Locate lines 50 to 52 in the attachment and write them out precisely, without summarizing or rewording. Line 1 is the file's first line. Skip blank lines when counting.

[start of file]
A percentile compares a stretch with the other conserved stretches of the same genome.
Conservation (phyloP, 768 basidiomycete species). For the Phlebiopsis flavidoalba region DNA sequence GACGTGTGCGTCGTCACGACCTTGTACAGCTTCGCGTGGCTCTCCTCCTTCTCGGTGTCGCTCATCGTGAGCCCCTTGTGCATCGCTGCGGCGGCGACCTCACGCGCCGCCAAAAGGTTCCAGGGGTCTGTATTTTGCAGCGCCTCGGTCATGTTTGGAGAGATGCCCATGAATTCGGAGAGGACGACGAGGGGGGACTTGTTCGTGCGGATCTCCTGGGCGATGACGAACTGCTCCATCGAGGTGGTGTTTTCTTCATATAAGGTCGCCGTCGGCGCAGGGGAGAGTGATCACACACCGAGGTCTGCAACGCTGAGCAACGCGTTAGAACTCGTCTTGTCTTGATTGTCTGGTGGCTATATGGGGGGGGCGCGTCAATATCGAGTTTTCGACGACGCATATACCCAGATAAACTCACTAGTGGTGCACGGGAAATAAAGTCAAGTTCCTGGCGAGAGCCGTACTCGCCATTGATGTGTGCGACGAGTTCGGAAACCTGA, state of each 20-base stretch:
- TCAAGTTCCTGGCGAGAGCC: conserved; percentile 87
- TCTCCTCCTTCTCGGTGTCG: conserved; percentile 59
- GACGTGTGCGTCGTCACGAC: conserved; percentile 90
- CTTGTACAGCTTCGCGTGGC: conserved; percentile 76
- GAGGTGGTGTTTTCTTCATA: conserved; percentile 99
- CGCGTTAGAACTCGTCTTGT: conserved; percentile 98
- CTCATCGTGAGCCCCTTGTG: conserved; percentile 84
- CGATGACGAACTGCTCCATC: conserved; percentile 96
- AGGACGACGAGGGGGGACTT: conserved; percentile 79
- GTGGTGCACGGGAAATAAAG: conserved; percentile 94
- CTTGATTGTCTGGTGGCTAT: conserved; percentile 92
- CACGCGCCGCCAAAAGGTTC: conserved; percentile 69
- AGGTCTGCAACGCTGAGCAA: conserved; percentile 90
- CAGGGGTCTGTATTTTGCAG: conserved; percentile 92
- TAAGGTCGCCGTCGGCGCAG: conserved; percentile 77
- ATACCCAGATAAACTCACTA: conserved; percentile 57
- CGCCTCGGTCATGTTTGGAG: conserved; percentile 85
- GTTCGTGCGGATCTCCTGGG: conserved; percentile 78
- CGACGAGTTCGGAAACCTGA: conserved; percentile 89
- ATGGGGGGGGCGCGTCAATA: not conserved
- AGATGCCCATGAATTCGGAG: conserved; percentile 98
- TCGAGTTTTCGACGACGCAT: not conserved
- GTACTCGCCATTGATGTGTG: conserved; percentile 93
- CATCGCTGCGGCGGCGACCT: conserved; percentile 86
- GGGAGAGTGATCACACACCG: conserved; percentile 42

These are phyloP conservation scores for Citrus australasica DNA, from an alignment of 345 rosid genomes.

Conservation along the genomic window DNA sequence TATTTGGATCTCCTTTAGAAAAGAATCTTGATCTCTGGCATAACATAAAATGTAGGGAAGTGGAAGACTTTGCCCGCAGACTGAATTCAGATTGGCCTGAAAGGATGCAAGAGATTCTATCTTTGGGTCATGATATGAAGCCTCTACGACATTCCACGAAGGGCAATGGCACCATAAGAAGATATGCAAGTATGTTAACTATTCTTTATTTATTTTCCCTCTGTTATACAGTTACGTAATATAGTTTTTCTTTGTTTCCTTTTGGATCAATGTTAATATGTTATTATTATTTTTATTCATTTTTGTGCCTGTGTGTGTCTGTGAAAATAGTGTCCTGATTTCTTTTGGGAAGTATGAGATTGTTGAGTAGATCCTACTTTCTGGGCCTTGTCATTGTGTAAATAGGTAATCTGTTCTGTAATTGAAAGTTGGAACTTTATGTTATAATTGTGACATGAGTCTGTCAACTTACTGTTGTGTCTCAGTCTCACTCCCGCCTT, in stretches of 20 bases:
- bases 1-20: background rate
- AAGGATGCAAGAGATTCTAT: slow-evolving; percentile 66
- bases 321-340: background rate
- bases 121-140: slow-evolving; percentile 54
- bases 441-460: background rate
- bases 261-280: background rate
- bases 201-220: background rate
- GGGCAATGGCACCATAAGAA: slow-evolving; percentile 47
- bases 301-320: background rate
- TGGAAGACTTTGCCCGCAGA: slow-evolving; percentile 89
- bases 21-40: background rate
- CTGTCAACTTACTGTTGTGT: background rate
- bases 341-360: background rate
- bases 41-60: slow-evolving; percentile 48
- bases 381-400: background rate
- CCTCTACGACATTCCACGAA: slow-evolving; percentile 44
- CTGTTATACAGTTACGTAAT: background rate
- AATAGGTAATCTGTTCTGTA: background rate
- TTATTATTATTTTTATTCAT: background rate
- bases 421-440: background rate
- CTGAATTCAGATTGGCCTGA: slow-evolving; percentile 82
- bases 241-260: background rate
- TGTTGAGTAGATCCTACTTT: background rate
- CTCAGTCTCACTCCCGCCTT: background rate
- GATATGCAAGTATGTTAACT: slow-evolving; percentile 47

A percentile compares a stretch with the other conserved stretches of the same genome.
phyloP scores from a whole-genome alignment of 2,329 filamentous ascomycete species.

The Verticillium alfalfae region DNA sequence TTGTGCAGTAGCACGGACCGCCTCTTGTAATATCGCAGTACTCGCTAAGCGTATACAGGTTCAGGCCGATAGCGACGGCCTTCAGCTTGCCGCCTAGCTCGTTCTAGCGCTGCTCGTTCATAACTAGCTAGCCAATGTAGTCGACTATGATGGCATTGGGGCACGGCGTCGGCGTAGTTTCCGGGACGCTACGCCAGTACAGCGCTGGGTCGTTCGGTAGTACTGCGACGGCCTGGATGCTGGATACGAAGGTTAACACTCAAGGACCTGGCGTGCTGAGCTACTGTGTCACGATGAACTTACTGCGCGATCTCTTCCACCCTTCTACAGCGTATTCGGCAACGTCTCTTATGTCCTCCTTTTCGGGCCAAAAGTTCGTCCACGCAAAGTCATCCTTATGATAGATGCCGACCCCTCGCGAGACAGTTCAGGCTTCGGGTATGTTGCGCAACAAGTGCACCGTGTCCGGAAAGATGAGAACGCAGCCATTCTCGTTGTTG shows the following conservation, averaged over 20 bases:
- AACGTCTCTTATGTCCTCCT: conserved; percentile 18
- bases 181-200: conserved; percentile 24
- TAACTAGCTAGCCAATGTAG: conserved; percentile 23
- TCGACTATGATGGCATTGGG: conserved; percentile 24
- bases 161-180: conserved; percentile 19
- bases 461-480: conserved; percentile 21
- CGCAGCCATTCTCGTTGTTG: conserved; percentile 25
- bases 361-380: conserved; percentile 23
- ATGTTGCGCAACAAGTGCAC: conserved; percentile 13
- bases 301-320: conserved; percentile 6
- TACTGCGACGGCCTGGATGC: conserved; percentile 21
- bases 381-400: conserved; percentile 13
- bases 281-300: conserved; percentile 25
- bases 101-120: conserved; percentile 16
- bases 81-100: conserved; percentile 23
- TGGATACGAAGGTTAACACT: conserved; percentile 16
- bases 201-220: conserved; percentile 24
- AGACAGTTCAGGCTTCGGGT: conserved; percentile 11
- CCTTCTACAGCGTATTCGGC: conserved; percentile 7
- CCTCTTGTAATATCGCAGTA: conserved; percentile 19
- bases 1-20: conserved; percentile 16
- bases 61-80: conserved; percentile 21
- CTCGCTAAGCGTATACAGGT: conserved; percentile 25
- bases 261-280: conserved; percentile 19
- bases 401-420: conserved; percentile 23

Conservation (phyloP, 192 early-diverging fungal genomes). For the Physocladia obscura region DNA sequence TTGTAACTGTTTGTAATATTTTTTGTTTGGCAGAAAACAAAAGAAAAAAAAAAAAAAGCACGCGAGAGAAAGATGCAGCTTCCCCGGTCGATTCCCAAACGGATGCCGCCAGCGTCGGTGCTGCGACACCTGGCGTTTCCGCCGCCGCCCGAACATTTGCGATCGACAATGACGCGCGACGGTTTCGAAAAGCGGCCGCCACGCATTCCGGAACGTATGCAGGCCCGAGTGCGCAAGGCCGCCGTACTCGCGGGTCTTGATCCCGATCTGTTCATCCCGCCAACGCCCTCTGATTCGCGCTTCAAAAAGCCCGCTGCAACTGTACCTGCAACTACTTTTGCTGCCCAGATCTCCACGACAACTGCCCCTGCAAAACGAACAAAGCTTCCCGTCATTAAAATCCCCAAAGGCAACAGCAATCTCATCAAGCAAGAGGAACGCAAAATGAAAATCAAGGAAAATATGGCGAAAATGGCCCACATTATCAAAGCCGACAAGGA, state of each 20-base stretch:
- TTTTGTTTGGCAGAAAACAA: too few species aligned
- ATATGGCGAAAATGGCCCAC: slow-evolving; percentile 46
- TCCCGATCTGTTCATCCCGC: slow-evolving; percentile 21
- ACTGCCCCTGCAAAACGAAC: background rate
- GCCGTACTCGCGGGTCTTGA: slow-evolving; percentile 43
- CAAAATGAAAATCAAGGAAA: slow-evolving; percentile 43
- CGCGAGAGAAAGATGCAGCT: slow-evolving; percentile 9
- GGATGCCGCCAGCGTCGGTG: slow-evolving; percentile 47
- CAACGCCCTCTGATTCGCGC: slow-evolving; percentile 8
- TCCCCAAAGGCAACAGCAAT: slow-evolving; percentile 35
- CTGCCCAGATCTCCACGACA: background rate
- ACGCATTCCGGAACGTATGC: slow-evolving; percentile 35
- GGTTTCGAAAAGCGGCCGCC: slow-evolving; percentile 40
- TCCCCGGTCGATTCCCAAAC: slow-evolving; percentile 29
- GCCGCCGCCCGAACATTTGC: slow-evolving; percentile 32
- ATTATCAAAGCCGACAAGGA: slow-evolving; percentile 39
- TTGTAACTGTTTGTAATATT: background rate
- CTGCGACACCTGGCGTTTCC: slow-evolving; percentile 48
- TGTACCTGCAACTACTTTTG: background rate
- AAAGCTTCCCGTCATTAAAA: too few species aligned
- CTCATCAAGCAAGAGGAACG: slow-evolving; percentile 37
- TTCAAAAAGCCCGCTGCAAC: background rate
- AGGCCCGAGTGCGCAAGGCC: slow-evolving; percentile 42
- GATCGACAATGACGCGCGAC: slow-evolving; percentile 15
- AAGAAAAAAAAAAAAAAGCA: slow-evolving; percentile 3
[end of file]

- CTGAATTCAGATTGGCCTGA: slow-evolving; percentile 82
- bases 241-260: background rate
- TGTTGAGTAGATCCTACTTT: background rate